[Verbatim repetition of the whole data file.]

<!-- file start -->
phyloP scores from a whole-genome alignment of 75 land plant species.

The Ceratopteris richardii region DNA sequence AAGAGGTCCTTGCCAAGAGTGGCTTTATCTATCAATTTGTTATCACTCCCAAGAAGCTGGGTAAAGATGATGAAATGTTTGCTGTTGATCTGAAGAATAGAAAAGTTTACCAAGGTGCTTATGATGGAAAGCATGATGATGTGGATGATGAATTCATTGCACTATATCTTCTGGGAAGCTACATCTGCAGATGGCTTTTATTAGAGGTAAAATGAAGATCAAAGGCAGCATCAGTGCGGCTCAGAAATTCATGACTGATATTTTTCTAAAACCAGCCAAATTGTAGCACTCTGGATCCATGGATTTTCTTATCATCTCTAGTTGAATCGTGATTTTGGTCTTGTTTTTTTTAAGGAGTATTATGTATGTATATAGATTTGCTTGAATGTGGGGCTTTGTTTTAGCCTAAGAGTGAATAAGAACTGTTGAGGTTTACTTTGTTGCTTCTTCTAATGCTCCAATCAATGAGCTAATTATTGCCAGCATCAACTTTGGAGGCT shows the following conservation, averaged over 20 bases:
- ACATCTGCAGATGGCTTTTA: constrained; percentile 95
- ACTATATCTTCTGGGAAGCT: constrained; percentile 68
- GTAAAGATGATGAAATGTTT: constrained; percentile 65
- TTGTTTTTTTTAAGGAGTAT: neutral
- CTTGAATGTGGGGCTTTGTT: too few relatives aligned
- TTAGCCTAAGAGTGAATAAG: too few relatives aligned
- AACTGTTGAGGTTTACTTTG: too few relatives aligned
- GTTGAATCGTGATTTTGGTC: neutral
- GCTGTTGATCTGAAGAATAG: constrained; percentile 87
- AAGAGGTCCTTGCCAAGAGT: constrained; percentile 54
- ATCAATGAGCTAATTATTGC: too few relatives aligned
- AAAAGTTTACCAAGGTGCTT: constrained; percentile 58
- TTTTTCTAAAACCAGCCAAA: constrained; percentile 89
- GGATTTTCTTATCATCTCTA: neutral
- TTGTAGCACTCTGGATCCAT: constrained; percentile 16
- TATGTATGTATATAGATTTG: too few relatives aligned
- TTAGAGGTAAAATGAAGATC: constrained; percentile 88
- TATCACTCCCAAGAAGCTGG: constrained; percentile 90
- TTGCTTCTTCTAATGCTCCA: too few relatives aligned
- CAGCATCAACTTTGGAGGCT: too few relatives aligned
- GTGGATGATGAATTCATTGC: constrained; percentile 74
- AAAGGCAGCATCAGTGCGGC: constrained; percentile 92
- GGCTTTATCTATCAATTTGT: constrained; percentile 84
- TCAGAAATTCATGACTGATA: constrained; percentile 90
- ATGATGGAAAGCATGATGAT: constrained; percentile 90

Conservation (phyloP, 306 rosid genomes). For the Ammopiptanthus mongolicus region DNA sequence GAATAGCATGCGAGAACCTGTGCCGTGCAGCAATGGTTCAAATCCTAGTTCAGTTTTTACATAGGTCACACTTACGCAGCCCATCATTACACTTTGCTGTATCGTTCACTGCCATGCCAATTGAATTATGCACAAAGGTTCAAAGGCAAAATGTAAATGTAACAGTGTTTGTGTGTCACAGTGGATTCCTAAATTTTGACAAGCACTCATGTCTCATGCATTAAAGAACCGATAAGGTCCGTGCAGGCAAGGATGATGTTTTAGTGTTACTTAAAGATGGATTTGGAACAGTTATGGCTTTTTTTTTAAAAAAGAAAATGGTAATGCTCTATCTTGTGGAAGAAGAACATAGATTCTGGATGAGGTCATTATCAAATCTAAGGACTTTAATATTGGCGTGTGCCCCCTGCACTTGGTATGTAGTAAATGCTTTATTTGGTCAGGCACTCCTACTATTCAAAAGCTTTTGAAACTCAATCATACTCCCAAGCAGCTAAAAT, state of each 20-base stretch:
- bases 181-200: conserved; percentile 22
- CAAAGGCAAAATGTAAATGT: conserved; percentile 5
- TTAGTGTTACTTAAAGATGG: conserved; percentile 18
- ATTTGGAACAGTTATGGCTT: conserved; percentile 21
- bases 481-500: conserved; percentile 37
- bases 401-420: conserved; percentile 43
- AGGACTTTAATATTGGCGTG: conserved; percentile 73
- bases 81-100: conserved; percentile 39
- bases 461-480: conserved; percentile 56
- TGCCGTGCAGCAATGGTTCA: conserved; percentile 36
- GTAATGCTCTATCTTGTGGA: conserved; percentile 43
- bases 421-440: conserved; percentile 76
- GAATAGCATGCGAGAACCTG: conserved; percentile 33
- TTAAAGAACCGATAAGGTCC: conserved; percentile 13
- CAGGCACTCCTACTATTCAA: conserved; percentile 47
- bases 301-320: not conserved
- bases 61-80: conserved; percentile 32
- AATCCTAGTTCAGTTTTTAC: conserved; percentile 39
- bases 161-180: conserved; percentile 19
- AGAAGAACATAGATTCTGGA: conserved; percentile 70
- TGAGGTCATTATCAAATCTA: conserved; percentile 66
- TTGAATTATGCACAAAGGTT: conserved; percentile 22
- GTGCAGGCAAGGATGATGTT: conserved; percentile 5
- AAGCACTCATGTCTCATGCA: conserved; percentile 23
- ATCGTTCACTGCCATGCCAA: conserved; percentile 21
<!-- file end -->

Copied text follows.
phyloP scores from a whole-genome alignment of 75 land plant species.

The Ceratopteris richardii region DNA sequence AAGAGGTCCTTGCCAAGAGTGGCTTTATCTATCAATTTGTTATCACTCCCAAGAAGCTGGGTAAAGATGATGAAATGTTTGCTGTTGATCTGAAGAATAGAAAAGTTTACCAAGGTGCTTATGATGGAAAGCATGATGATGTGGATGATGAATTCATTGCACTATATCTTCTGGGAAGCTACATCTGCAGATGGCTTTTATTAGAGGTAAAATGAAGATCAAAGGCAGCATCAGTGCGGCTCAGAAATTCATGACTGATATTTTTCTAAAACCAGCCAAATTGTAGCACTCTGGATCCATGGATTTTCTTATCATCTCTAGTTGAATCGTGATTTTGGTCTTGTTTTTTTTAAGGAGTATTATGTATGTATATAGATTTGCTTGAATGTGGGGCTTTGTTTTAGCCTAAGAGTGAATAAGAACTGTTGAGGTTTACTTTGTTGCTTCTTCTAATGCTCCAATCAATGAGCTAATTATTGCCAGCATCAACTTTGGAGGCT shows the following conservation, averaged over 20 bases:
- ACATCTGCAGATGGCTTTTA: constrained; percentile 95
- ACTATATCTTCTGGGAAGCT: constrained; percentile 68
- GTAAAGATGATGAAATGTTT: constrained; percentile 65
- TTGTTTTTTTTAAGGAGTAT: neutral
- CTTGAATGTGGGGCTTTGTT: too few relatives aligned
- TTAGCCTAAGAGTGAATAAG: too few relatives aligned
- AACTGTTGAGGTTTACTTTG: too few relatives aligned
- GTTGAATCGTGATTTTGGTC: neutral
- GCTGTTGATCTGAAGAATAG: constrained; percentile 87
- AAGAGGTCCTTGCCAAGAGT: constrained; percentile 54
- ATCAATGAGCTAATTATTGC: too few relatives aligned
- AAAAGTTTACCAAGGTGCTT: constrained; percentile 58
- TTTTTCTAAAACCAGCCAAA: constrained; percentile 89
- GGATTTTCTTATCATCTCTA: neutral
- TTGTAGCACTCTGGATCCAT: constrained; percentile 16
- TATGTATGTATATAGATTTG: too few relatives aligned
- TTAGAGGTAAAATGAAGATC: constrained; percentile 88
- TATCACTCCCAAGAAGCTGG: constrained; percentile 90
- TTGCTTCTTCTAATGCTCCA: too few relatives aligned
- CAGCATCAACTTTGGAGGCT: too few relatives aligned
- GTGGATGATGAATTCATTGC: constrained; percentile 74
- AAAGGCAGCATCAGTGCGGC: constrained; percentile 92
- GGCTTTATCTATCAATTTGT: constrained; percentile 84
- TCAGAAATTCATGACTGATA: constrained; percentile 90
- ATGATGGAAAGCATGATGAT: constrained; percentile 90

Conservation (phyloP, 306 rosid genomes). For the Ammopiptanthus mongolicus region DNA sequence GAATAGCATGCGAGAACCTGTGCCGTGCAGCAATGGTTCAAATCCTAGTTCAGTTTTTACATAGGTCACACTTACGCAGCCCATCATTACACTTTGCTGTATCGTTCACTGCCATGCCAATTGAATTATGCACAAAGGTTCAAAGGCAAAATGTAAATGTAACAGTGTTTGTGTGTCACAGTGGATTCCTAAATTTTGACAAGCACTCATGTCTCATGCATTAAAGAACCGATAAGGTCCGTGCAGGCAAGGATGATGTTTTAGTGTTACTTAAAGATGGATTTGGAACAGTTATGGCTTTTTTTTTAAAAAAGAAAATGGTAATGCTCTATCTTGTGGAAGAAGAACATAGATTCTGGATGAGGTCATTATCAAATCTAAGGACTTTAATATTGGCGTGTGCCCCCTGCACTTGGTATGTAGTAAATGCTTTATTTGGTCAGGCACTCCTACTATTCAAAAGCTTTTGAAACTCAATCATACTCCCAAGCAGCTAAAAT, state of each 20-base stretch:
- bases 181-200: conserved; percentile 22
- CAAAGGCAAAATGTAAATGT: conserved; percentile 5
- TTAGTGTTACTTAAAGATGG: conserved; percentile 18
- ATTTGGAACAGTTATGGCTT: conserved; percentile 21
- bases 481-500: conserved; percentile 37
- bases 401-420: conserved; percentile 43
- AGGACTTTAATATTGGCGTG: conserved; percentile 73
- bases 81-100: conserved; percentile 39
- bases 461-480: conserved; percentile 56
- TGCCGTGCAGCAATGGTTCA: conserved; percentile 36
- GTAATGCTCTATCTTGTGGA: conserved; percentile 43
- bases 421-440: conserved; percentile 76
- GAATAGCATGCGAGAACCTG: conserved; percentile 33
- TTAAAGAACCGATAAGGTCC: conserved; percentile 13
- CAGGCACTCCTACTATTCAA: conserved; percentile 47
- bases 301-320: not conserved
- bases 61-80: conserved; percentile 32
- AATCCTAGTTCAGTTTTTAC: conserved; percentile 39
- bases 161-180: conserved; percentile 19
- AGAAGAACATAGATTCTGGA: conserved; percentile 70
- TGAGGTCATTATCAAATCTA: conserved; percentile 66
- TTGAATTATGCACAAAGGTT: conserved; percentile 22
- GTGCAGGCAAGGATGATGTT: conserved; percentile 5
- AAGCACTCATGTCTCATGCA: conserved; percentile 23
- ATCGTTCACTGCCATGCCAA: conserved; percentile 21